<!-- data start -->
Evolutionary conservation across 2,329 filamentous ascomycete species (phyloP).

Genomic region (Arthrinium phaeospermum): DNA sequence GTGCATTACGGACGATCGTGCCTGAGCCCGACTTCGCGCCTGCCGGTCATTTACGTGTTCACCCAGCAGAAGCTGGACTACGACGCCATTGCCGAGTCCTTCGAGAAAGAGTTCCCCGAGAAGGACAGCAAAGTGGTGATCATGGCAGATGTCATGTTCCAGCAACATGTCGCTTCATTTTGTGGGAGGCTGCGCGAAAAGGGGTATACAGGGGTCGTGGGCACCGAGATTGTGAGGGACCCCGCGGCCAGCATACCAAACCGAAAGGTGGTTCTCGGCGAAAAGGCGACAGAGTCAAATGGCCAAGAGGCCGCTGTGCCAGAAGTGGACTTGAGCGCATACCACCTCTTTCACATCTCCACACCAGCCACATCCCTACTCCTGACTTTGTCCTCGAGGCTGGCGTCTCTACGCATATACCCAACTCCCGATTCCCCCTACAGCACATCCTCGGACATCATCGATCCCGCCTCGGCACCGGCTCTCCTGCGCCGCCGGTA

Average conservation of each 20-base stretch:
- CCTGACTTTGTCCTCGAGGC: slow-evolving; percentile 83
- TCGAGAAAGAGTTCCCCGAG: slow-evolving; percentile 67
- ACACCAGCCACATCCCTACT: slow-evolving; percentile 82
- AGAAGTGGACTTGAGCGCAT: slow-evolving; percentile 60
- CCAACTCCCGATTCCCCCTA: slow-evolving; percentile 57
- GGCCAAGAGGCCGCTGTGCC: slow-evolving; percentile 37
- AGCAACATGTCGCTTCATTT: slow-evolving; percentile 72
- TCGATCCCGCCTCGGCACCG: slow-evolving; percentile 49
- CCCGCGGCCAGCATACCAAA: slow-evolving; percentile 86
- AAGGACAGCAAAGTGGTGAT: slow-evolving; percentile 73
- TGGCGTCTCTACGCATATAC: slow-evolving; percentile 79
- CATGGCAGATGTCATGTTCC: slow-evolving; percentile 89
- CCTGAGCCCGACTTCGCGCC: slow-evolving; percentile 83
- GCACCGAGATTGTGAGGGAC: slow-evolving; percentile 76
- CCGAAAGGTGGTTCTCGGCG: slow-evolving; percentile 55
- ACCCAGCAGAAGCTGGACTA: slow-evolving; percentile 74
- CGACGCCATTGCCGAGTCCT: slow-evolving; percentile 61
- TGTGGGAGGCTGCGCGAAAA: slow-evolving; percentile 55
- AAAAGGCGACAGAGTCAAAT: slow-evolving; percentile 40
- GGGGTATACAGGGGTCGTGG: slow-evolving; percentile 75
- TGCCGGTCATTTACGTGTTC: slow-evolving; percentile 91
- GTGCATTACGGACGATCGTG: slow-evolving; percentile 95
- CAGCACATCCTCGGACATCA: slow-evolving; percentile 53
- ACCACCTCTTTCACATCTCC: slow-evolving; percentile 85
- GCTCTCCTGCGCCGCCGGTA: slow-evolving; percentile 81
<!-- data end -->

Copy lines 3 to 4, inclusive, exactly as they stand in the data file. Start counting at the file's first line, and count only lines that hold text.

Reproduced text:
Average conservation of each 20-base stretch:
- CCTGACTTTGTCCTCGAGGC: slow-evolving; percentile 83